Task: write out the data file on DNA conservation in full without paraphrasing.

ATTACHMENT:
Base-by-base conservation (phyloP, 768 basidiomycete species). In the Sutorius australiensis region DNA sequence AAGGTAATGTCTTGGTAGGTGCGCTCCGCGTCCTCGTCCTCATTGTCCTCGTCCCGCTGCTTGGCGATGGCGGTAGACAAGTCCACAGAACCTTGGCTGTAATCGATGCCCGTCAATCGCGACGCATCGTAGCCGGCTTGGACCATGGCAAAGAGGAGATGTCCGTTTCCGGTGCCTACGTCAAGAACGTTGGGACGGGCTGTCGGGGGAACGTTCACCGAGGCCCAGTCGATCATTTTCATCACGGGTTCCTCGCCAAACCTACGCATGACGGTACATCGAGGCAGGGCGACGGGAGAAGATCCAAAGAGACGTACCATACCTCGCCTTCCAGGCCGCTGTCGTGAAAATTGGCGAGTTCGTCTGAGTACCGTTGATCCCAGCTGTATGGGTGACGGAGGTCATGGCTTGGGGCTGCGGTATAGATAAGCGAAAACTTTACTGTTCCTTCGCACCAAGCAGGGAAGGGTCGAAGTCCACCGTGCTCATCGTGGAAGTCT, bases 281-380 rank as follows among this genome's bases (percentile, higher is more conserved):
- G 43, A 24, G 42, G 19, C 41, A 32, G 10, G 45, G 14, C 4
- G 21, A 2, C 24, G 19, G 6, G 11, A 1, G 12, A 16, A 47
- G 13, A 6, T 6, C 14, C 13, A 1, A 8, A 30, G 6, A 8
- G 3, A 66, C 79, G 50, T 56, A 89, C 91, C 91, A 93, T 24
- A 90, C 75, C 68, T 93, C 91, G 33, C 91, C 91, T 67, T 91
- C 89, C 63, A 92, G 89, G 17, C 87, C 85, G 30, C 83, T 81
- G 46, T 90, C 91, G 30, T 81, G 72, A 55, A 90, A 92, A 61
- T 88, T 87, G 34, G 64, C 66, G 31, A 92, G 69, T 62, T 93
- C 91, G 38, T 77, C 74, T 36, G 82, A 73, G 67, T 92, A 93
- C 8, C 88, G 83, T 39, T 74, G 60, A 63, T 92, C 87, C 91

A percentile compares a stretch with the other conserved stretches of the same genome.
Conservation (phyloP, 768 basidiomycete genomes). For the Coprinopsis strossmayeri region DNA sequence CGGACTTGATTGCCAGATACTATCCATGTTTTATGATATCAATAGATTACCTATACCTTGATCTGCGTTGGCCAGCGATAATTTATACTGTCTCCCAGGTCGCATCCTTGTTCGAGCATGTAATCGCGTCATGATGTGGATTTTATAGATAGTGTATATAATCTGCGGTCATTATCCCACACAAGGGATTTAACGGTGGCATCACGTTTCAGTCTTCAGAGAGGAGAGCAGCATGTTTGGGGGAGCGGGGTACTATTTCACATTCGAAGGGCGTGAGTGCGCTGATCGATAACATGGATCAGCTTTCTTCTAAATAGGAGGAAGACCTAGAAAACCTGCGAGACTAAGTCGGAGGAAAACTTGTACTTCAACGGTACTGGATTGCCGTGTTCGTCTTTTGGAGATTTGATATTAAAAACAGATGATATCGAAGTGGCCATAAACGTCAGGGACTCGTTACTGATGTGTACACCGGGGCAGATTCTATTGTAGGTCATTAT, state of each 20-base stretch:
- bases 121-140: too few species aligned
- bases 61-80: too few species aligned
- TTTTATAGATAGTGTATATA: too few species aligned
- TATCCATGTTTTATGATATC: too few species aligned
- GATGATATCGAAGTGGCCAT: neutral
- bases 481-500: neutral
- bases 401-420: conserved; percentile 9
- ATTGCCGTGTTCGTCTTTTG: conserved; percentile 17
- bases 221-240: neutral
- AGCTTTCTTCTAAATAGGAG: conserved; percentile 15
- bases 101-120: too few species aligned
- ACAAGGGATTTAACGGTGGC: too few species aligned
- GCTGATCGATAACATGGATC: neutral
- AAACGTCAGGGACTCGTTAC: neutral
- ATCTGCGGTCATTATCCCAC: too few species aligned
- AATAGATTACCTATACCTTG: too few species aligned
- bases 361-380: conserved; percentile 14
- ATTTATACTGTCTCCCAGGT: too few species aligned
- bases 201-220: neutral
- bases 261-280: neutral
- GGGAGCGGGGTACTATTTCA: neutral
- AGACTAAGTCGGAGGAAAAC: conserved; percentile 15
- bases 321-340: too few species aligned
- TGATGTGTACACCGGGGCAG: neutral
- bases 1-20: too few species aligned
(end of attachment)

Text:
Base-by-base conservation (phyloP, 768 basidiomycete species). In the Sutorius australiensis region DNA sequence AAGGTAATGTCTTGGTAGGTGCGCTCCGCGTCCTCGTCCTCATTGTCCTCGTCCCGCTGCTTGGCGATGGCGGTAGACAAGTCCACAGAACCTTGGCTGTAATCGATGCCCGTCAATCGCGACGCATCGTAGCCGGCTTGGACCATGGCAAAGAGGAGATGTCCGTTTCCGGTGCCTACGTCAAGAACGTTGGGACGGGCTGTCGGGGGAACGTTCACCGAGGCCCAGTCGATCATTTTCATCACGGGTTCCTCGCCAAACCTACGCATGACGGTACATCGAGGCAGGGCGACGGGAGAAGATCCAAAGAGACGTACCATACCTCGCCTTCCAGGCCGCTGTCGTGAAAATTGGCGAGTTCGTCTGAGTACCGTTGATCCCAGCTGTATGGGTGACGGAGGTCATGGCTTGGGGCTGCGGTATAGATAAGCGAAAACTTTACTGTTCCTTCGCACCAAGCAGGGAAGGGTCGAAGTCCACCGTGCTCATCGTGGAAGTCT, bases 281-380 rank as follows among this genome's bases (percentile, higher is more conserved):
- G 43, A 24, G 42, G 19, C 41, A 32, G 10, G 45, G 14, C 4
- G 21, A 2, C 24, G 19, G 6, G 11, A 1, G 12, A 16, A 47
- G 13, A 6, T 6, C 14, C 13, A 1, A 8, A 30, G 6, A 8
- G 3, A 66, C 79, G 50, T 56, A 89, C 91, C 91, A 93, T 24
- A 90, C 75, C 68, T 93, C 91, G 33, C 91, C 91, T 67, T 91
- C 89, C 63, A 92, G 89, G 17, C 87, C 85, G 30, C 83, T 81
- G 46, T 90, C 91, G 30, T 81, G 72, A 55, A 90, A 92, A 61
- T 88, T 87, G 34, G 64, C 66, G 31, A 92, G 69, T 62, T 93
- C 91, G 38, T 77, C 74, T 36, G 82, A 73, G 67, T 92, A 93
- C 8, C 88, G 83, T 39, T 74, G 60, A 63, T 92, C 87, C 91

A percentile compares a stretch with the other conserved stretches of the same genome.
Conservation (phyloP, 768 basidiomycete genomes). For the Coprinopsis strossmayeri region DNA sequence CGGACTTGATTGCCAGATACTATCCATGTTTTATGATATCAATAGATTACCTATACCTTGATCTGCGTTGGCCAGCGATAATTTATACTGTCTCCCAGGTCGCATCCTTGTTCGAGCATGTAATCGCGTCATGATGTGGATTTTATAGATAGTGTATATAATCTGCGGTCATTATCCCACACAAGGGATTTAACGGTGGCATCACGTTTCAGTCTTCAGAGAGGAGAGCAGCATGTTTGGGGGAGCGGGGTACTATTTCACATTCGAAGGGCGTGAGTGCGCTGATCGATAACATGGATCAGCTTTCTTCTAAATAGGAGGAAGACCTAGAAAACCTGCGAGACTAAGTCGGAGGAAAACTTGTACTTCAACGGTACTGGATTGCCGTGTTCGTCTTTTGGAGATTTGATATTAAAAACAGATGATATCGAAGTGGCCATAAACGTCAGGGACTCGTTACTGATGTGTACACCGGGGCAGATTCTATTGTAGGTCATTAT, state of each 20-base stretch:
- bases 121-140: too few species aligned
- bases 61-80: too few species aligned
- TTTTATAGATAGTGTATATA: too few species aligned
- TATCCATGTTTTATGATATC: too few species aligned
- GATGATATCGAAGTGGCCAT: neutral
- bases 481-500: neutral
- bases 401-420: conserved; percentile 9
- ATTGCCGTGTTCGTCTTTTG: conserved; percentile 17
- bases 221-240: neutral
- AGCTTTCTTCTAAATAGGAG: conserved; percentile 15
- bases 101-120: too few species aligned
- ACAAGGGATTTAACGGTGGC: too few species aligned
- GCTGATCGATAACATGGATC: neutral
- AAACGTCAGGGACTCGTTAC: neutral
- ATCTGCGGTCATTATCCCAC: too few species aligned
- AATAGATTACCTATACCTTG: too few species aligned
- bases 361-380: conserved; percentile 14
- ATTTATACTGTCTCCCAGGT: too few species aligned
- bases 201-220: neutral
- bases 261-280: neutral
- GGGAGCGGGGTACTATTTCA: neutral
- AGACTAAGTCGGAGGAAAAC: conserved; percentile 15
- bases 321-340: too few species aligned
- TGATGTGTACACCGGGGCAG: neutral
- bases 1-20: too few species aligned